As a senior leader in an average size comprehensive, all my colleagues worked hard to provide a good education for our students throughout the pandemic, keeping the school open for our most vulnerable pupils throughout and providing remote learning for those students at home. Rather than being praised for these efforts, it is clear Ofsted is only interested in criticising and finding fault with schools. The message coming though from other senior colleagues is that Ofsted inspectors are keen to find fault with the pandemic provision and highlight a lack of extracurricular provision when they want evidence to support downgrading a school.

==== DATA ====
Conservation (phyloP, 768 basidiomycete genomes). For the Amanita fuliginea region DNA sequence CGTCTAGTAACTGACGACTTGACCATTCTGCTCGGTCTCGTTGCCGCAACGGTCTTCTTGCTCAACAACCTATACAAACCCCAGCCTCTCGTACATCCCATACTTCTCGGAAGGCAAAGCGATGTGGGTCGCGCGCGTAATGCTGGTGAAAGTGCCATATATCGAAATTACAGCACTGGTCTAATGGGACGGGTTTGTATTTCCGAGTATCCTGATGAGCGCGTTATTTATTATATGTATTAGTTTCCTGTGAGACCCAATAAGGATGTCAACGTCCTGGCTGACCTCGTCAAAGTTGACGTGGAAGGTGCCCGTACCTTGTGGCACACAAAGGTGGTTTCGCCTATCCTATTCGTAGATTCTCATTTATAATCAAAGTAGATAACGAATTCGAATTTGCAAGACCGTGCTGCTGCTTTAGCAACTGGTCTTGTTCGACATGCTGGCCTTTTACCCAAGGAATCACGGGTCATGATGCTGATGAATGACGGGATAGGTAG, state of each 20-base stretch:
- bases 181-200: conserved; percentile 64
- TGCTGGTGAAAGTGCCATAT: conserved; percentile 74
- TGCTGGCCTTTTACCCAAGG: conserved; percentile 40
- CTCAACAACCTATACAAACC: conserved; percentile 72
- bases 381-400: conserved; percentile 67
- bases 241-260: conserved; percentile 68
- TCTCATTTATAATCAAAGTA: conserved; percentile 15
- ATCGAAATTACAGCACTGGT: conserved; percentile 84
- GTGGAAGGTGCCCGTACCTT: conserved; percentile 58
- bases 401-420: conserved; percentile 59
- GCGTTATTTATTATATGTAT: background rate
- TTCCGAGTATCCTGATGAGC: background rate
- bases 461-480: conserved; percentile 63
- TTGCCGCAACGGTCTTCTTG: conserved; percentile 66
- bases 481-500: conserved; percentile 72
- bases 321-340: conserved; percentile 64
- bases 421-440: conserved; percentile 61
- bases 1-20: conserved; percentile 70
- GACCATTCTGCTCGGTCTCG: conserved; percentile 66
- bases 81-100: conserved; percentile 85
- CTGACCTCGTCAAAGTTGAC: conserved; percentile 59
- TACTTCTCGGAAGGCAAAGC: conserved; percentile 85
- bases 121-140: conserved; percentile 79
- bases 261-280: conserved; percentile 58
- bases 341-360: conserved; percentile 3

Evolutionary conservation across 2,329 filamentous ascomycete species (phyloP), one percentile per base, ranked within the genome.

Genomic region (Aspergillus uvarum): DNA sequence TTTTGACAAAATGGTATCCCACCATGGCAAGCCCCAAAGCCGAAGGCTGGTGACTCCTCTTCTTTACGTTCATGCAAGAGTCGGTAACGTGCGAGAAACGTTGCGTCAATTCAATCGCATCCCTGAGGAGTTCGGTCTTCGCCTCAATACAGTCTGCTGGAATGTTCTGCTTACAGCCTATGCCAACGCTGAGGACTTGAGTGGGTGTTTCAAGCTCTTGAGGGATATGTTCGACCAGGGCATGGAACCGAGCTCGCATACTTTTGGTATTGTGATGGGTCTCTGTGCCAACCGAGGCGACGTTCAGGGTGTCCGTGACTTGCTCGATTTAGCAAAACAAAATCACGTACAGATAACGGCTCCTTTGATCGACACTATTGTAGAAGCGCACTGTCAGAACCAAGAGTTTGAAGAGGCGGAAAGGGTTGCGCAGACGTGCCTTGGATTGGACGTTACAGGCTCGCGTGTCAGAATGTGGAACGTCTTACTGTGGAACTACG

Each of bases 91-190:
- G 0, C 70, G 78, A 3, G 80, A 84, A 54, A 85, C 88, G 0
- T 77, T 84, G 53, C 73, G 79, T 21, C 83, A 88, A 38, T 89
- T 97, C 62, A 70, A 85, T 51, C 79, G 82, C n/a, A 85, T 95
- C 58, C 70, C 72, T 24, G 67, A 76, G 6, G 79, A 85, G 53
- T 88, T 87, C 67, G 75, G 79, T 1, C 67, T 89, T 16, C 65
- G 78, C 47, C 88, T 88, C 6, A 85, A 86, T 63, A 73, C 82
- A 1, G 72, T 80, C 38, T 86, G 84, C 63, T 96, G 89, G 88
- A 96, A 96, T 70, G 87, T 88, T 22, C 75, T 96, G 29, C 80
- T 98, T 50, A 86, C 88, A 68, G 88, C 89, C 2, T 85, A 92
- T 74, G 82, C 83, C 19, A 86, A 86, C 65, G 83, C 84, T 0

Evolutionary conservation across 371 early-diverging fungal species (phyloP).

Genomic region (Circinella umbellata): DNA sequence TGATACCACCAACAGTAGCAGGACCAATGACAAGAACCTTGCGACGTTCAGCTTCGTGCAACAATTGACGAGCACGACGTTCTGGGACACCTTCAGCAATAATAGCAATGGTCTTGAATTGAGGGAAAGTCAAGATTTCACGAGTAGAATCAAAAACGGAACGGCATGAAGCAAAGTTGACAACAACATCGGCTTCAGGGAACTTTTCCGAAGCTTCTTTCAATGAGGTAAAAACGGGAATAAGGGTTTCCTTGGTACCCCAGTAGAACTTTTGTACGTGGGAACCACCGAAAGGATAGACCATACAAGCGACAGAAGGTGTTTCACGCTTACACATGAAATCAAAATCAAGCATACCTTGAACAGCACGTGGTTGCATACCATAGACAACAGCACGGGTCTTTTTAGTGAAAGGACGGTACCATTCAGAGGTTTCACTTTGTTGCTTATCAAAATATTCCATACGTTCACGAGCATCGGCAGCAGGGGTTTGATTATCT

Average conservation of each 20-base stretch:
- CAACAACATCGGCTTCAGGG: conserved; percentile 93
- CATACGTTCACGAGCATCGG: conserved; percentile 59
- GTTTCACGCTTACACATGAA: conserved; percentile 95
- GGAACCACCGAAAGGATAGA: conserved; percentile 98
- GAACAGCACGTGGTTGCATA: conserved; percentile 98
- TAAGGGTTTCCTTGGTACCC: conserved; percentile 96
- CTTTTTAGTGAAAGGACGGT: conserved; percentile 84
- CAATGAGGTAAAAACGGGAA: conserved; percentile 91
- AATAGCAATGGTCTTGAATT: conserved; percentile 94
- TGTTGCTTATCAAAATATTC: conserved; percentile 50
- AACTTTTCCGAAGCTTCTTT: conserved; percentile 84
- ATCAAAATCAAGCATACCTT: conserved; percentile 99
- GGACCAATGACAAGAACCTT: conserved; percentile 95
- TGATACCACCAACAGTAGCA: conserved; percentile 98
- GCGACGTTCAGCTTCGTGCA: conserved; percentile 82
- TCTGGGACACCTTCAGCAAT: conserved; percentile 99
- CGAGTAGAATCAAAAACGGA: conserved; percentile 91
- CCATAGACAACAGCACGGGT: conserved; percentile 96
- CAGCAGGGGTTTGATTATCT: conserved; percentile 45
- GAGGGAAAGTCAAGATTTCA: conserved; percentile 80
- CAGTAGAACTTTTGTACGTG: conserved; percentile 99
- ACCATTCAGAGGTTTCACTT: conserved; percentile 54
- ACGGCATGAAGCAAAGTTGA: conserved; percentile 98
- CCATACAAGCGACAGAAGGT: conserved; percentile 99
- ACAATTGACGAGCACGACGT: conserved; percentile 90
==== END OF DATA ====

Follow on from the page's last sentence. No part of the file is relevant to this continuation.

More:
Just like many others in public provision, the praise we received during the pandemic is now being replaced by blame, in an attempt to distract from a lack of long-term and short-term funding. Ofsted is the Government's key means of applying this 'blame culture' in education. Ofsted offers no solutions, no help and no clear direction. It cannot even decide what 'good teaching' is, repeatedly changing its definition of what schools should do to suit its political masters. It is time for a change in approach, led by respected educationalists, and not investment bankers.
Not to do so will only further exacerbate the staffing crisis in education and force many more teachers out of the profession burdened by a bureaucracy focussed only on cutting costs rather than teaching children. The culture of inspection needs to change to become a supportive process that helps to improve schools instead of just finding fault with the hardworking staff in education.
John Connolly is a deputy head teacher and District Leadership Officer for Shropshire.